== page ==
A study by Wisconsin Environment states that the corn crop is particularly vulnerable to productivity losses from higher temperatures due to global warming.
"Global warming is raising temperatures in Wisconsin and across the nation. Global warming will mean lower yields for corn, and eventually the rest of agriculture," says Dan Kohler of Wisconsin Environment in an interview with the Wisconsin Radio Network.
Corn's ideal temperature range for maximum yield is about 64 - 72F. Above that range, higher temperature shortens the reproductive life-cycle of the plants, giving the grain less time to grow and decreasing yield.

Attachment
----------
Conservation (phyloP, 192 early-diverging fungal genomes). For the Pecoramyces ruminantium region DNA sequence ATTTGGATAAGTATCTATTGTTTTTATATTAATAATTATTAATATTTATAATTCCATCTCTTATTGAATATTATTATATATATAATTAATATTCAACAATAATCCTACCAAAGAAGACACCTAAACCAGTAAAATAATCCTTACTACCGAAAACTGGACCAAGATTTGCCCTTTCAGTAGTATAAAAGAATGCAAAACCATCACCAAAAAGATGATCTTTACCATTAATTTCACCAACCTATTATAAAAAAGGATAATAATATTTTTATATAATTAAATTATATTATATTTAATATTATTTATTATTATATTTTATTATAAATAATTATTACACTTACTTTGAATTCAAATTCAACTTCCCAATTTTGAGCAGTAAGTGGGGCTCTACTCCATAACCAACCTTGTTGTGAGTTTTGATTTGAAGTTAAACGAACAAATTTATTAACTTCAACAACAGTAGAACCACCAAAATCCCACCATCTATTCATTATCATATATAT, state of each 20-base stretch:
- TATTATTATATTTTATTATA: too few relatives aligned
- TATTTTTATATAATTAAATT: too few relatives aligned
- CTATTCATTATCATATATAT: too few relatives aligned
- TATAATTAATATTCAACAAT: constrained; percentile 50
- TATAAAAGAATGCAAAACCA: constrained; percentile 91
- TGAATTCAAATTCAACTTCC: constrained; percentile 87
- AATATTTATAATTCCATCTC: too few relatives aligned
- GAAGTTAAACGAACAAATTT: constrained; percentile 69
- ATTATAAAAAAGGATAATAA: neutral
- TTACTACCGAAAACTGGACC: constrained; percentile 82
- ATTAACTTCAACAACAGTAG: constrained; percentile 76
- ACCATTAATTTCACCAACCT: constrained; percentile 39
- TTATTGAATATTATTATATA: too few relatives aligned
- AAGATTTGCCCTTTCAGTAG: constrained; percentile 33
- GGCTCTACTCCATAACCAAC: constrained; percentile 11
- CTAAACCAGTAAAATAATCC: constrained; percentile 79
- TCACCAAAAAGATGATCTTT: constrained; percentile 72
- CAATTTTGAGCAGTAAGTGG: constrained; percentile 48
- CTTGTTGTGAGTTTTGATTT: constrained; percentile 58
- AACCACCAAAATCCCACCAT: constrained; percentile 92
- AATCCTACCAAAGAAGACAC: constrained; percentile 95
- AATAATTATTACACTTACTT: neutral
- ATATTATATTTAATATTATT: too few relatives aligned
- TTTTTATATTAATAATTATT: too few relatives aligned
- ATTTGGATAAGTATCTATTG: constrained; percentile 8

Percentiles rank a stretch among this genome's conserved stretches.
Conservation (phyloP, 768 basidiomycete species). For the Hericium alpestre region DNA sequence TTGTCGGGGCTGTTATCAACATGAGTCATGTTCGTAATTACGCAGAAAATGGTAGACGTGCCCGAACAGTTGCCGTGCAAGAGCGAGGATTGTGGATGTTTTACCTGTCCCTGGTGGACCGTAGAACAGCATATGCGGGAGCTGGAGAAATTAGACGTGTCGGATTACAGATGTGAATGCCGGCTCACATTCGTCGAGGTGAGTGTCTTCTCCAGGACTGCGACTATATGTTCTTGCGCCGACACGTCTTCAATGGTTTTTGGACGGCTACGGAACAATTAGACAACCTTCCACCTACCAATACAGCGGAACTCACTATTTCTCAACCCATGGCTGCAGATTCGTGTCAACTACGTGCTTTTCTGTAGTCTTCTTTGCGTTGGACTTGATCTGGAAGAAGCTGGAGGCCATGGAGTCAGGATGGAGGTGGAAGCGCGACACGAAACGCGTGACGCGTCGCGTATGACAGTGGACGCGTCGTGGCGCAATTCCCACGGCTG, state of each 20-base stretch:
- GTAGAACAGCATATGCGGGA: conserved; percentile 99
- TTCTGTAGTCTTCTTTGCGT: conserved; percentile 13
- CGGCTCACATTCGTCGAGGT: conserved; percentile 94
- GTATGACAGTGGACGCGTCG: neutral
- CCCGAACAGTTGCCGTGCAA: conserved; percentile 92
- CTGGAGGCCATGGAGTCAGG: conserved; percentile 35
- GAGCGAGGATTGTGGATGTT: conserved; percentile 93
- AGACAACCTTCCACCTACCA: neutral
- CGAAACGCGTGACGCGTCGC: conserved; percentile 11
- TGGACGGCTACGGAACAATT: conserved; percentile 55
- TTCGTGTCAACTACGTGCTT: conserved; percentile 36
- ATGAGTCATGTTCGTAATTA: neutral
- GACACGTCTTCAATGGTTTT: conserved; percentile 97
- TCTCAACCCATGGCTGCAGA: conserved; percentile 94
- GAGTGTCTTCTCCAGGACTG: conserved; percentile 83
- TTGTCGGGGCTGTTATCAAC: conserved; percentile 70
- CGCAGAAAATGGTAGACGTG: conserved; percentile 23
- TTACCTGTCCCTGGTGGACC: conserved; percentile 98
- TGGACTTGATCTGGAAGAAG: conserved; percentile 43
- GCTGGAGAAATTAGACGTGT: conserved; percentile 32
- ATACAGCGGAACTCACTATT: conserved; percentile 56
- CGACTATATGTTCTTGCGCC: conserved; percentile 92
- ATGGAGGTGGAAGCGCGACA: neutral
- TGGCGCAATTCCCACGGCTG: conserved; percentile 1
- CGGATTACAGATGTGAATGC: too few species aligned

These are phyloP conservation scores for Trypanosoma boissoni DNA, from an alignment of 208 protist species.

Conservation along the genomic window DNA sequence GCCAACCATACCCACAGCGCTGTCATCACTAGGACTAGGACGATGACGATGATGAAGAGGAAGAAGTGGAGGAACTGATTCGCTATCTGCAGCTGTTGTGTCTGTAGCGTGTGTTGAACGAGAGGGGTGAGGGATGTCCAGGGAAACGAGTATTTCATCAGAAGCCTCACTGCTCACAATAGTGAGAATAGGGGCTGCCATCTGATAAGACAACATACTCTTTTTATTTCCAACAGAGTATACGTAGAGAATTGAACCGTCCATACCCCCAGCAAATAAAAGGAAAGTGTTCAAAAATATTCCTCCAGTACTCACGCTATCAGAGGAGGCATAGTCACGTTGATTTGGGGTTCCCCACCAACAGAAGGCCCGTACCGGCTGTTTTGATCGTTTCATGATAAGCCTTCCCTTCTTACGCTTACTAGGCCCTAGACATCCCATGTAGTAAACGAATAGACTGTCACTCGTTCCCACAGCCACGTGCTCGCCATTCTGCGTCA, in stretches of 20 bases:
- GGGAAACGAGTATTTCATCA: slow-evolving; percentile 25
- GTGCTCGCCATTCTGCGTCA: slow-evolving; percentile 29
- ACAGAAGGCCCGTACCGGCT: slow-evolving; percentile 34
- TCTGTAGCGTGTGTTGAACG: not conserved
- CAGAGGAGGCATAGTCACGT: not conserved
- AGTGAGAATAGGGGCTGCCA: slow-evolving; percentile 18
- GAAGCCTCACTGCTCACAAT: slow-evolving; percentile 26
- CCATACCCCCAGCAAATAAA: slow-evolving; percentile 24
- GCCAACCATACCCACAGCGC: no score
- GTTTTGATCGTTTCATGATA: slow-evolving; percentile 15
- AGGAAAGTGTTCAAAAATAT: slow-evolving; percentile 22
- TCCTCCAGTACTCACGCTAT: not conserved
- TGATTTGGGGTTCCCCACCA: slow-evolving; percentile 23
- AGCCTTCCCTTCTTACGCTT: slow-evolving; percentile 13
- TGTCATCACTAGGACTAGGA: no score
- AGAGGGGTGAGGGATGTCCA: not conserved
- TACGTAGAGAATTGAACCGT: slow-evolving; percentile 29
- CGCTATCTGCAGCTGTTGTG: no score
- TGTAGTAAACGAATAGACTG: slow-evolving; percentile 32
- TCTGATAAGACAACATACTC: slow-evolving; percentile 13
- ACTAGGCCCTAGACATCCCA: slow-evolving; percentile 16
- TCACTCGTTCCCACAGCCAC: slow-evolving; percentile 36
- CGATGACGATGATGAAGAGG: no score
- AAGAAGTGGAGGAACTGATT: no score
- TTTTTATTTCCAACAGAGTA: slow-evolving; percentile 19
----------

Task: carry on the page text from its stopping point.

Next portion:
A study by Lawrence Berkeley National Lab and the Carnegie Institution found that climate changes since 1981 have already cost corn producers world-wide about 1.2 billion a year.
You can read the report titled "Hotter Fields, Lower Yields" right here.
Not so fast, according to Dr. Matt Roberts, an associate professor in the department of Agricultural, Environmental and Developmental Economics at Ohio State University.
Roberts disagrees with the study and says the study ignores the factor of supply and demand.
Roberts also says that corn yields have been increasing, not decreasing as the study says.
You can read more about Roberts response to the Wisconsin Radio Network right here.